The FR has always been a cost effective way into spritely motoring – it's even better when dirt cheap

By Tony Middlehurst / Friday, August 20, 2021 / Loading comments

Perusing the classifieds with a forensic attention to detail pays of again in the hunt for good shed. A few weeks ago Shed unearthed a Jeep Cherokee that was incorrectly advertised as a small diesel when in fact it was a big petrol. This week he thinks he might have found another accidental gem. Maybe a real one this time that won’t stink the place out like that Jeep apparently did.

We can all agree on the fact that we’re looking at a second generation Seat Leon, the first to appear in Shed of the Week. The question is, what sort of Leon is it? The vendor is advertising it as a 2.0 TDi Stylance with 138hp, but the bodykit and FR badges on both the gearknob and the bootlid plus the presence of two tailpipes suggest quite strongly even to someone as sleepy as Shed that it’s actually a 2.0 TDi FR with 168hp and 258lb ft.

If that’s true, and based on the seller not spotting it before anyone slaps their money down, this could be a reet bargain because the FR was generally considered by road testers of the time as the best non-Cupra gen-two Leon you could buy. FR meant Formula Racing rather than Fairly Rapid after the fashion of Mitsubishi’s Fairly Quick Evo FQs.

The low 8-second 0-62 and 133mph top speed might not sound that gobsmacking but these cars were often found to be producing more than the advertised amounts. The torque gave it chuckletastic in-gear thrunge from below 2,000rpm, and if you drove it even halfway carefully you could easily hit 50mpg. Tuning options are plentiful. A £250 remap will hoist the power to 205hp and the torque to nearly 310lb ft.

From the back, many might prefer the hulking, hunched-shoulders look of the gen-one Leon, and you do wonder if whoever came up with the idea of a rear door handle that wasn’t on the actual door now wishes they’d come up with a new type of ashtray instead as it looks kind of weird today, but at least the gen-two’s boot is commodious and you’ve got split-fold rear seats to boost the space if required. This is starting to sound like a What Car? test but it seems only fair to mention these things as the seller has gone to a lot trouble to clean the car up and photograph it from top to bottom. A refreshing change from the ‘shove it against a fence and don’t bother washing it’ approach.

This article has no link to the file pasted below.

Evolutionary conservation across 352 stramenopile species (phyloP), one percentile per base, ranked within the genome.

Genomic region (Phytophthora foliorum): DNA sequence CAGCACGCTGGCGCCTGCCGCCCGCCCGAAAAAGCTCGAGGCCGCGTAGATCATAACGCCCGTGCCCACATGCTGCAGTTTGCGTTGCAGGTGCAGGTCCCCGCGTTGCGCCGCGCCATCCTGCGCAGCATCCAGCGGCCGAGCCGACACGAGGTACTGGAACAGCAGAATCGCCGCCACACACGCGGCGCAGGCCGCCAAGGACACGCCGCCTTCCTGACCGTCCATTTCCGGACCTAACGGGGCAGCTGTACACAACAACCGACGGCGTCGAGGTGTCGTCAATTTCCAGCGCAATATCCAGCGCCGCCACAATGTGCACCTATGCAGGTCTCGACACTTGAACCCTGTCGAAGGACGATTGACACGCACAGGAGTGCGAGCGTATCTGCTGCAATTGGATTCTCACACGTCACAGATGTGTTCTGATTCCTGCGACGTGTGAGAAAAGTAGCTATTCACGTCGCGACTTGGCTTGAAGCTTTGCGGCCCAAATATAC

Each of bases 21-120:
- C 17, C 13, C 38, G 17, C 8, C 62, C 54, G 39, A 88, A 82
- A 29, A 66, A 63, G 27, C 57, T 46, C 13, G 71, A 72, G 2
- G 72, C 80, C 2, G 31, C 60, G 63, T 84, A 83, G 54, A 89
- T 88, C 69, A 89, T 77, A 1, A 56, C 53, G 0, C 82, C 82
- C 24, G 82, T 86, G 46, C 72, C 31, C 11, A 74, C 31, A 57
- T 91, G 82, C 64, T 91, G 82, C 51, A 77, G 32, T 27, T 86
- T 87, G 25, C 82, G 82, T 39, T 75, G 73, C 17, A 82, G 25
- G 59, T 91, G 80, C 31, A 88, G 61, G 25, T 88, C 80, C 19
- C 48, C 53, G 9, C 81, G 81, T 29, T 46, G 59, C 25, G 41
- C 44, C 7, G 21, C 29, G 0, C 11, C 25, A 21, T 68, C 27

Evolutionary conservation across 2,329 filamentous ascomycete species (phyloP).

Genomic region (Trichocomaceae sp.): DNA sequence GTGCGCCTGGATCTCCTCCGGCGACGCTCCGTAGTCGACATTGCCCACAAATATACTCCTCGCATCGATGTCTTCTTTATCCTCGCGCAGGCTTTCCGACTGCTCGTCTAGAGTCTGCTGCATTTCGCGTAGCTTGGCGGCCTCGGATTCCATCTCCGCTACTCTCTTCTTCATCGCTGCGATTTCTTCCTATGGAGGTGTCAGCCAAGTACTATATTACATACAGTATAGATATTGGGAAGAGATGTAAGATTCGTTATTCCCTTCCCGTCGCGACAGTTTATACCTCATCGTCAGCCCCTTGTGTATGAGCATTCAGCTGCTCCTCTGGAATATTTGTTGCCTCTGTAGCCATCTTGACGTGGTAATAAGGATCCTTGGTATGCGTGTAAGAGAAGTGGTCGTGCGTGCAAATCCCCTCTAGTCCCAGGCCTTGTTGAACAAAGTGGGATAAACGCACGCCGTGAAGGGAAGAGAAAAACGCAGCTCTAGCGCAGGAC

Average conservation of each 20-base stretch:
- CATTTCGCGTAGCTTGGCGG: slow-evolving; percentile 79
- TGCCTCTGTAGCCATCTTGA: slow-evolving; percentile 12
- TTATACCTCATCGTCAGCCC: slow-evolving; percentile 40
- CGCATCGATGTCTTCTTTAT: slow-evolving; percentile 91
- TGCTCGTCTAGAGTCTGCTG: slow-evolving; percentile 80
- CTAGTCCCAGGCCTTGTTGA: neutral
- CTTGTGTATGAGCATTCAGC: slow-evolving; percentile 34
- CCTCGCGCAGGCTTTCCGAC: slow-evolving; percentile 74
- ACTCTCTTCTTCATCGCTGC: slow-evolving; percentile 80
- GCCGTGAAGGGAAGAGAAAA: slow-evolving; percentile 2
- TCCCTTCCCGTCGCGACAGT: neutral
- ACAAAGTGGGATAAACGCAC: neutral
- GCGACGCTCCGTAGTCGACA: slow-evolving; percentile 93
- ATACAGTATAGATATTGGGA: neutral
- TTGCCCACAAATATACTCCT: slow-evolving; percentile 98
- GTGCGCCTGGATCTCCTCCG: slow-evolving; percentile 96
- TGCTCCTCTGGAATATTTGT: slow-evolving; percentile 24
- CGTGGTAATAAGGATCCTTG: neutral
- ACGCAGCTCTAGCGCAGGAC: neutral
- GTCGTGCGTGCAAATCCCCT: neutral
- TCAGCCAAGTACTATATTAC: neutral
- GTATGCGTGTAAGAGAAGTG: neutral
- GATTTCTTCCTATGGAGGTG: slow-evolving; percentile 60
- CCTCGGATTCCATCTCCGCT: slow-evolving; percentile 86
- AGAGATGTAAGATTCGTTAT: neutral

From the pics we can see that the car is clean inside and out and that it has both cruise control and switchable ESP, all FR-spec stuff, as was the standard climate control. There was an issue with stability control on some Leons; the warning light would come on and the next thing you knew you were shelling out over a grand on a new ABS control unit without much sympathy or financial help from Seat. The 2.0 diesels were also known for losing their oil pumps, with predictably nasty results. Carbon buildup could be an issue too and water could get in via the driver’s side window, especially if you left it open in the rain.

On the plus side, manual Leons like this one weren’t afflicted by the various problems that plagued DSG auto gearboxes. These started off as ‘non-maintenance’ until someone noticed they were breaking, at which point they suddenly became subject to factory-mandated oil changes every 40,000 miles. You do need to change the cambelt and tensioner every 60k miles on a 2.0 TDi though, so if you’re the cautious type who likes to look gift horses not just in the mouth but right down the windpipe and into the lungs you should try to establish the status on that before you lay out the £1,500 asking price on this 89,000-mile example.

Inside, you’ll get a modern car with sportlicher seats, words like ‘aux’ written on the LCD screen, and a scattering of buttons on the wheel (a virtual prize to anyone who knows what three dots in a circle made by three arrows means). The glovebox can rattle, but if Shed bought this car he would never hear that noise once Mrs Shed had tightly wedged herself into the space between it and the passenger seat.

So, there it is, or possibly there it was if the vendor realises what they’ve done, or if some other bright spark has beaten you to it. We don’t know the full story on this or any other car featured here, but all Shed can tell you is that there are no alarm bells on the MOT (to Jan) and that other FRs with higher mileages than this one usually go for at least a thousand quid more. If you’re thinking of starting a new career in used car sales this could be the one to kick it off with. Lovely jubbly.

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